ONPEA -- working with you, to bring safety, protection and respect to every Ontario senior.
ONPEA is comprised of nine staff, including an Executive Director, a Multicultural Coordinator, six Regional Consultants, an Administrative Coordinator, and many Volunteers. Committed to promoting elder abuse prevention across the province, ONPEA's central offices are located in Toronto at 234 Eglinton Ave East, Ste 500, Toronto, Ontario M4P 1K5, with regional offices located throughout Ontario.
We are sensitive to the diverse needs of our multicultural province and the individual communities that reside within it. Through our Provincial and GTA Multicultural Coordinator, ONPEA addresses those evolving challenges in the Greater Toronto Area and acts as a resource to every part of Ontario. In fulfilling this role, ONPEA has:
- developed partnerships with high-risk, vulnerable, ethno-specific communities
- created culturally-sensitive materials on elder abuse
- delivered a cross-cultural workshop on elder abuse
- established a strategic plan for implementing Ontario's Strategy within Toronto's ethnic communities.
The Ontario Network for the Prevention of Elder Abuse (ONPEA) is dedicated to raising awareness of elder abuse and
neglect, through public education, professional training, advocacy, and service coordination. In addition to implementing Ontario's Strategy to Combat Elder Abuse, ONPEA supports a
growing number of vital projects and research in elder abuse and neglect prevention.
Specifically, ONPEA's mandate is to:
- educate professionals and the public about elder abuse and neglect
- promote information-sharing among professionals and advocates involved in elder abuse prevention
- develop educational and training programs about elder abuse prevention and intervention for professionals and caregivers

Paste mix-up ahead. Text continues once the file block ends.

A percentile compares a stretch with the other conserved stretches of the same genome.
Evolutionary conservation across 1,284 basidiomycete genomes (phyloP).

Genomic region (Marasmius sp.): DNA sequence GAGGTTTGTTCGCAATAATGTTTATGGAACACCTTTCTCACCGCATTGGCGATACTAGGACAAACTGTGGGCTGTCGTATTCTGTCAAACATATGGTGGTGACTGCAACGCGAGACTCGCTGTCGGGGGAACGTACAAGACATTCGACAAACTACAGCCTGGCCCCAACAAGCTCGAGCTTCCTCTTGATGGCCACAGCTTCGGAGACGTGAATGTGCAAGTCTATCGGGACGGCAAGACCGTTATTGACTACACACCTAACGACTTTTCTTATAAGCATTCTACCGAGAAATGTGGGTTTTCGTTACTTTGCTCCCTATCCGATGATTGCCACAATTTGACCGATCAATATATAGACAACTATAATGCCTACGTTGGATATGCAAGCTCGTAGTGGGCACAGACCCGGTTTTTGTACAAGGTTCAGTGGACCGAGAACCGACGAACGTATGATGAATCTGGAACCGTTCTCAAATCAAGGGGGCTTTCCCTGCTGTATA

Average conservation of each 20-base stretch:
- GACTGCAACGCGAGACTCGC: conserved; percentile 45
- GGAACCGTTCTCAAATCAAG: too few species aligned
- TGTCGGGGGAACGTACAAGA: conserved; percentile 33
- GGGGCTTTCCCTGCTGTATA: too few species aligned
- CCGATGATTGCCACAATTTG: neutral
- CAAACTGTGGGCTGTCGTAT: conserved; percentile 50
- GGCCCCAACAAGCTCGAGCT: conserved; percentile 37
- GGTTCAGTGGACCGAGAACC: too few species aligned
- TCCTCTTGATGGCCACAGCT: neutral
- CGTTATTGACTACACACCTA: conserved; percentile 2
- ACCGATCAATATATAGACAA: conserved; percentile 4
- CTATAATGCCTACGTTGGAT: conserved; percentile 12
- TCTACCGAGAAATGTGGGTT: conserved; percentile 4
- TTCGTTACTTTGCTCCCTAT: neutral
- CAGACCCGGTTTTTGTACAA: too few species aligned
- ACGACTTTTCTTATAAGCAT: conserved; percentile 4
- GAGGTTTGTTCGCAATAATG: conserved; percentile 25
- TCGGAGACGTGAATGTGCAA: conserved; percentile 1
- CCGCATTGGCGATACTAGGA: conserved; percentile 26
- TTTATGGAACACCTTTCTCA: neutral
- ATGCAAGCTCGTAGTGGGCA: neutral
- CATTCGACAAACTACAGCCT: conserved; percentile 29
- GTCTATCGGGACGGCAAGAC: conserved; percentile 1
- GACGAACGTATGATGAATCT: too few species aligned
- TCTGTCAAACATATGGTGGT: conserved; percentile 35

- advocate for legislative action to meet the needs of victims and their families, and to deal with perpetrators of abuse
- provide services and support to victims of elder abuse and neglect
- practice and promote sensitivity to multicultural issues related to elder abuse.
ONPEA was founded in 1989 and was incorporated as a charitable organization in 1991. ONPEA is governed by a voluntary Board of 12 members representing professionals, service providers, community organizations, volunteers, seniors and aboriginal groups. It has mounted numerous initiatives of regional, national and international nature. ONPEA has demonstrated leadership through following ways:
Disseminating information and educational materials
Building public awareness
- Providing province-wide ongoing communication through news releases, media interviews, presentations and electronic media (email and website)
- Providing elder abuse prevention training to organizations and individuals
- Working in collaboration with law enforcement and justice sector agencies, government departments and community groups to advocate for the safety of older vulnerable adults
- Liaising with provincial, federal and international agencies working in the elder abuse sectors
- Maintaining a collection of elder abuse resource materials to assist organizations and individuals in their local programs